“Unfortunately for the United States of America, we have plenty of infections right now,” Dr. Anthony Fauci told the Associated Press recently as an explanation — meaning that a pool of 30,000 study participants will sadly have ample opportunity to encounter the virus in their daily lives, particularly for those participants who live in hot spots.
What comes next
Moderna’s mRNA-1273 is one of several candidates in the final stretch of the global vaccine race. Several other vaccines made by China and by Britain’s Oxford University began smaller final-stage tests earlier this month. As yesterday’s coverage explains, the U.S. requires its own tests of any vaccine that may be used in the country and has set a high bar: Every month through fall, the government-funded COVID-19 Prevention Network will roll out a new study of a leading candidate — each one with 30,000 newly recruited volunteers.
And as case and death counts continue to mount, all contenders will be racing against time.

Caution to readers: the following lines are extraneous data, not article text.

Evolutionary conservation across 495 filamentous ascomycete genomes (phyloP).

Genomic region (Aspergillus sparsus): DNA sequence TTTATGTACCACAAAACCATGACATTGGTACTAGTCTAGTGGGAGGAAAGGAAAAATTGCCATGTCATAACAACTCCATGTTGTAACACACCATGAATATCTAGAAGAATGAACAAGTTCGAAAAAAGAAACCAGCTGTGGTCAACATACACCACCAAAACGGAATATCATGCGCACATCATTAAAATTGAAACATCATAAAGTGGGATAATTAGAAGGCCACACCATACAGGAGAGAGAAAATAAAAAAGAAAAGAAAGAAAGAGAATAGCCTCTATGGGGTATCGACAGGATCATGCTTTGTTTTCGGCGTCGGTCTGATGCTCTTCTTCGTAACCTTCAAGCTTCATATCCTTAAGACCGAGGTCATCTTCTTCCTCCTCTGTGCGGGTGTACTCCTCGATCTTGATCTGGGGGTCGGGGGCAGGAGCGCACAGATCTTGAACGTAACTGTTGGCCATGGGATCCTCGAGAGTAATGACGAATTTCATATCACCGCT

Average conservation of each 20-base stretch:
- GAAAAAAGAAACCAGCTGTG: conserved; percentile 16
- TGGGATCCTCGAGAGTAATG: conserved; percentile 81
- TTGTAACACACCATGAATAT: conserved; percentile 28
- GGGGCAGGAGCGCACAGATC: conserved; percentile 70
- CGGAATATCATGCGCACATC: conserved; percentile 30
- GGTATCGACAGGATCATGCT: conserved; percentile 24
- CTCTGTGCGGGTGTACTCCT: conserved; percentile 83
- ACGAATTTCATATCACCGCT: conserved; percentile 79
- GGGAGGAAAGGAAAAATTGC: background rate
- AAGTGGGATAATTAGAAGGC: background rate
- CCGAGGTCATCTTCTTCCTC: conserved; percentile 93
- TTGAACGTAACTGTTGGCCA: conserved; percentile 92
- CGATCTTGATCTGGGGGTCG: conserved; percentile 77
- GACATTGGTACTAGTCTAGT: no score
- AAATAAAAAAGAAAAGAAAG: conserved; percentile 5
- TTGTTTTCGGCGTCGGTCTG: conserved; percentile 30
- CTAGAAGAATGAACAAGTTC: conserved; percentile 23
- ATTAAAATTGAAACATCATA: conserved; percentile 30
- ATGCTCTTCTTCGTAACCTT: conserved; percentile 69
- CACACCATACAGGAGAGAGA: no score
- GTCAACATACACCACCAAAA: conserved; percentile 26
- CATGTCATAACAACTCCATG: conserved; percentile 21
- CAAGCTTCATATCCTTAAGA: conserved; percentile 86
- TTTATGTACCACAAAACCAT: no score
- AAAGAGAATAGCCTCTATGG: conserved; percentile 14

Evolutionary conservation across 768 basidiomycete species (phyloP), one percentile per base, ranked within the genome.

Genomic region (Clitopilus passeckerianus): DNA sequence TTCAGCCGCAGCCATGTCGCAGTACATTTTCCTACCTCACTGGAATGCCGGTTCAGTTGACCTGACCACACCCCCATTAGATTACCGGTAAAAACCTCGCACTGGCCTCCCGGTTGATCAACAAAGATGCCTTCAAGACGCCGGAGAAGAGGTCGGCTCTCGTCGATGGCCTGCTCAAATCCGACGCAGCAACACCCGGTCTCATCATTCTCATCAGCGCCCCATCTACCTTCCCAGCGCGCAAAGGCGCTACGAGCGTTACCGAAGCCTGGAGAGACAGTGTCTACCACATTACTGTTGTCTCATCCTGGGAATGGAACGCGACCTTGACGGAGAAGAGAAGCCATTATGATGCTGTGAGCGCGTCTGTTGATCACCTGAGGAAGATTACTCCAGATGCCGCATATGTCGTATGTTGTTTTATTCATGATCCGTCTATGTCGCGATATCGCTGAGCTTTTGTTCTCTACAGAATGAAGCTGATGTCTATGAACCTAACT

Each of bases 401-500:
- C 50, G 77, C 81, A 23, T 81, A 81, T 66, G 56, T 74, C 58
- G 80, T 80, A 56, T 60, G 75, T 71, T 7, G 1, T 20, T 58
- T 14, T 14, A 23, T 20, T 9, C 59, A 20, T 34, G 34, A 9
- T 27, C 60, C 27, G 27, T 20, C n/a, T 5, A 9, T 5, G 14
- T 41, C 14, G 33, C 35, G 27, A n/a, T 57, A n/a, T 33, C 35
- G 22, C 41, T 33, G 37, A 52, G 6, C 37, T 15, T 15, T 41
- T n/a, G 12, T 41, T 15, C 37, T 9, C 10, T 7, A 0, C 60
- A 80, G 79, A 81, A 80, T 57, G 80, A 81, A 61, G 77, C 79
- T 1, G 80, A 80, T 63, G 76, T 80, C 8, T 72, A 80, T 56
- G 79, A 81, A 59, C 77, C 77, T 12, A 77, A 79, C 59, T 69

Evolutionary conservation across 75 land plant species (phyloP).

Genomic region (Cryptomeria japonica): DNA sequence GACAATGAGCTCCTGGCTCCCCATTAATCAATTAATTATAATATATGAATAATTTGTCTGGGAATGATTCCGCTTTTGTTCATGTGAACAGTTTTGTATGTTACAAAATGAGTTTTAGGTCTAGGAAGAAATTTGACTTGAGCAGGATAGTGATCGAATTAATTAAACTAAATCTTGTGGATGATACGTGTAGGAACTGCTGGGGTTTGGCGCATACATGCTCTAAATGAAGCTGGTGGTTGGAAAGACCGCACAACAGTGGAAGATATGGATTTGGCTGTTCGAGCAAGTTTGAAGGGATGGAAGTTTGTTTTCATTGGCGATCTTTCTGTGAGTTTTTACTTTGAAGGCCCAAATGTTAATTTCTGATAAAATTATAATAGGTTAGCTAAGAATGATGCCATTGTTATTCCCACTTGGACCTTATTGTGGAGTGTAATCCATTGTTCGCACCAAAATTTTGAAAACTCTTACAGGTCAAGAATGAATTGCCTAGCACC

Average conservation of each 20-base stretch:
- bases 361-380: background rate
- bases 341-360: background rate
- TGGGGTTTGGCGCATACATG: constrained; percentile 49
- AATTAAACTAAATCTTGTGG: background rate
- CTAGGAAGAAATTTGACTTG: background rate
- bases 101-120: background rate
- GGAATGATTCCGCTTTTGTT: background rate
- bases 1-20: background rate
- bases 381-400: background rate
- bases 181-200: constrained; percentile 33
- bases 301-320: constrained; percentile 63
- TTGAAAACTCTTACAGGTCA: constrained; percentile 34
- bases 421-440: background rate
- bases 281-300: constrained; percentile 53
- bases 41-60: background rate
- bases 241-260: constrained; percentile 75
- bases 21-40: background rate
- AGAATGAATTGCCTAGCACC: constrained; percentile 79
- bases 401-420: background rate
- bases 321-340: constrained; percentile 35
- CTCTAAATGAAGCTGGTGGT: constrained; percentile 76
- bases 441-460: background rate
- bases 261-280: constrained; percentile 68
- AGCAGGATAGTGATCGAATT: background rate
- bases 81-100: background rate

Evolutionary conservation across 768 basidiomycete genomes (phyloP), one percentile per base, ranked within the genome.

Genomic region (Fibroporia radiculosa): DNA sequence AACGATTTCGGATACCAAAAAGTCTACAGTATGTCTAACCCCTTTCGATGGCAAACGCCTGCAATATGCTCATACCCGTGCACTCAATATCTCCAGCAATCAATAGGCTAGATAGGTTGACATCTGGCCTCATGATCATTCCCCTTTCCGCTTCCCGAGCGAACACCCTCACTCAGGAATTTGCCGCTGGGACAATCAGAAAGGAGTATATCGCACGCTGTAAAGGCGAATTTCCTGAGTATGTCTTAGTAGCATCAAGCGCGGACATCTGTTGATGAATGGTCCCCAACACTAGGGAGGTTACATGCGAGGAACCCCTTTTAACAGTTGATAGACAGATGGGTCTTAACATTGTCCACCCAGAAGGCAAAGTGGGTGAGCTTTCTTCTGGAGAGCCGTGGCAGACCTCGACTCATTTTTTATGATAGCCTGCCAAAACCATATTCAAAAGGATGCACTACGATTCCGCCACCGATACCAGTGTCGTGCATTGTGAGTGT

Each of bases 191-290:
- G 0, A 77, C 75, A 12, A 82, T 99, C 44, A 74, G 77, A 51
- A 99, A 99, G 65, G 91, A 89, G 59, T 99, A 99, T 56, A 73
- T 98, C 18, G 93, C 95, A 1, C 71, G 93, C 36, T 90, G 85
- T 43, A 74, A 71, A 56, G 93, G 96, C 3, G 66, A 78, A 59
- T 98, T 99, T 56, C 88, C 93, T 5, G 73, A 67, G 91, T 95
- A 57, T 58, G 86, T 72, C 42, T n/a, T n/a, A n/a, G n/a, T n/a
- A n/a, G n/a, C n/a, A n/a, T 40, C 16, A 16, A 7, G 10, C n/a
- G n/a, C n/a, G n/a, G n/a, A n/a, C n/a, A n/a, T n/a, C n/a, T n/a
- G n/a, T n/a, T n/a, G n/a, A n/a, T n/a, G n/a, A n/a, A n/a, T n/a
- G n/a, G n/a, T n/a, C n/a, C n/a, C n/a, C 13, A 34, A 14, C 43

The name of the U.S. vaccine initiative — Operation Warp Speed — is quite antithetical to the typically slow scientific process. But as my colleague Melissa Healy wrote last month, President Trump has shown little patience for science’s deliberate pace. He has said he wants enough doses to protect as many as 90% of Americans developed, manufactured and delivered by January 2021, a little over a year after the virus first appeared.
[Read the story: “Can Operation Warp Speed deliver a COVID-19 vaccine by the end of the year?” in the Los Angeles Times]
So how could that timetable possibly be condensed? As Melissa explains, Operation Warp Speed envisions that many steps that have always followed one another in strict sequence — clinical trials and production, for instance, or government approval and supply-chain development — will be done in parallel wherever possible.
The hurdles will go far beyond just developing a working vaccine; there will be massive logistical challenges ahead for production and distribution. Americans have already watched an effective coronavirus testing process be stymied by shortages of, in no particular order, the tiny pieces of tapered plastic known as pipette tips, key chemicals known as reagents and nasal swabs, among other things.